Just as space marines are willing to turn their backs on the God-Emperor and embrace instead the Ruinous Powers so too are regiments of the Imperial Guard. Traitor guard have long been popular amongst fans of Chaos with many of us going so far as to convert our own. For a long time the only official support for our endeavours was Forge World’s upgrade kit so there were rumblings of disquiet when these were retired earlier in the year. Now however all is (mostly) forgiven. After all, these models are simply gorgeous and worthy inheritors of the role left vacant by the outgoing Forge World kit.
A common criticism of the Imperial Guard range is the way in which most of the infantry only pay lip service to their place in the 41st millennium. The same however cannot be said of their rebellious colleagues. The 40k aesthetic is writ large here in their ragged blending of the post-apocalyptic and the medieval, the spiky and the impractical. The baddies of the Rogue Trader box had a slightly cartoony aspect to them, nothing which couldn’t be turned down by a suitably grubby paint job but present nonetheless. This little lot however are far more subtle yet also distinctly darker, Blanchian straight out of the box as it were. They may not have trailing guts and explosive mutations but they’re equally villainous in appearance. Ragged capes, furs, chainmail and gas-masks abound. The only downside is the fact that two identical sprues are included, leading to a squad made up entirely of twins. As with the Poxwalkers of Dark Imperium, and the Chaos Cultists of Dark Vengeance before that, I’ll be treating this as a challenge and trying to convert every single one of them into an individual.
A little food for thought occurred as I am looked at these. It’s often been suggested that the introduction of the Primaris Marines has been GW’s answer to the issue of Truescale Marines (more on that below). Rather than simply replace the tiny old models outright they brought in the new bigger boys and (theoretically) can allow attrition – both on the battlefields of the background and in the collections of their customers – to slowly erode the numbers of the little marines of yore. Over time the older kits would be quietly retired whilst the eyes (and wallets) of the public are distracted by the release of yet another Primaris lieutenant in a marginally different pose. It’s a compelling theory, although of course we’re yet to discover if there’s any truth to it at all. What if – I find myself wondering – the same is true of the Cadians? For a long time these poster boys of the Guard have been lambasted as painfully generic little green army men in space. Since the Chapterhouse court case and the dawning of the Age of Sigmar Games Workshop have retreated from clichés and common tropes with alacrity and fortified themselves in a realm of IP protectable names and concepts. Where once we had names like Eldar and Imperial Guard now we have a froth of Dog Latin (and the less said about the “Oh Grrrs” the better!). Where once we had High Elves and Dwarves now we have soulless fishmen and steampunk sky pirates. Do the clichéd Cadians live on borrowed time? Is this why Abaddon was given carte blanche to blow up their homeworld? It seems entirely likely that the next Imperial Guard regiment to receive a plastic kit will be one closer to the 40k core aesthetic, and all the while the Cadians will get older, sell less, fade Into the background and finally vanish. Of course it’s only a theory…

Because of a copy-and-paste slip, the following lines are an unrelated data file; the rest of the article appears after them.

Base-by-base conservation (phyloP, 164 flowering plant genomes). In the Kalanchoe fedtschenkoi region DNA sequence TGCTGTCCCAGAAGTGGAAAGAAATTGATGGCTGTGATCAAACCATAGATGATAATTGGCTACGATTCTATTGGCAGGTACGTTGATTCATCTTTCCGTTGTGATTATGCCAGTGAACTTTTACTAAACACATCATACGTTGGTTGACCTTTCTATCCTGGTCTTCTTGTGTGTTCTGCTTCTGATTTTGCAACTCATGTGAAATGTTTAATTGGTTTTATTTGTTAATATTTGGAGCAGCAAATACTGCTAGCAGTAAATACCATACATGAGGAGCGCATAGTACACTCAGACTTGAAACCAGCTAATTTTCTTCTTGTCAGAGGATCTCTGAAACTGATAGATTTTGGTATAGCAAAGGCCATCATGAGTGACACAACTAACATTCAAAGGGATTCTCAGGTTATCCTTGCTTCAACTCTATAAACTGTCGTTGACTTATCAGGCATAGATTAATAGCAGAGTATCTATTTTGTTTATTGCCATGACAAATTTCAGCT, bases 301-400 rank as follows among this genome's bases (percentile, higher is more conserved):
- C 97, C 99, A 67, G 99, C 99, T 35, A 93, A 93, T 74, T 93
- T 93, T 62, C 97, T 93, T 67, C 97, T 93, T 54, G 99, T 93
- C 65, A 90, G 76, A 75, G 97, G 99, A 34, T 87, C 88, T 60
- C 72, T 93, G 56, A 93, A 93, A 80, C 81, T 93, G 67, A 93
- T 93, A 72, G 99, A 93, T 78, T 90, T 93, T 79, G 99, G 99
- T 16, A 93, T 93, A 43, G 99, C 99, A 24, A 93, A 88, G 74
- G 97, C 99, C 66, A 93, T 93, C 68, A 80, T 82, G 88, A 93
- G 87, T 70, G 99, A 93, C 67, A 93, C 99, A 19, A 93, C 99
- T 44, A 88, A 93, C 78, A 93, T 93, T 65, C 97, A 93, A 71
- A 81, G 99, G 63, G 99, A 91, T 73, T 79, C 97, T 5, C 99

I’ve always had a real soft spot for the beastmen. For a while it looked like they might be excised from 40k altogether, vanquished like the squats and genestealer cult limos to a faintly embarrassing chapter of the history books that speak of a time before 40k learnt to take itself seriously. Thankfully beastmen and squats are back (and best of all genestealer limos aren’t!). Better yet these aren’t just a rehash of fantasy beastmen with guns. In the old days beastmen came in all shapes and sizes, as befits creatures of Chaos. For many years however we saw only goatmen, Panish creatures with a stable morphology. Long faces, hoofs and horns were in, other bestial characteristics were out. The appearance of the Tzaangors suggested that this era might be coming to an end (and not a moment too soon). These newcomers don’t diverge as far from the goats of recent years but they put a sufficiently different spin on things to suggest that GW are warming up to the idea. Plus they look wonderful fearsome and savage. More please!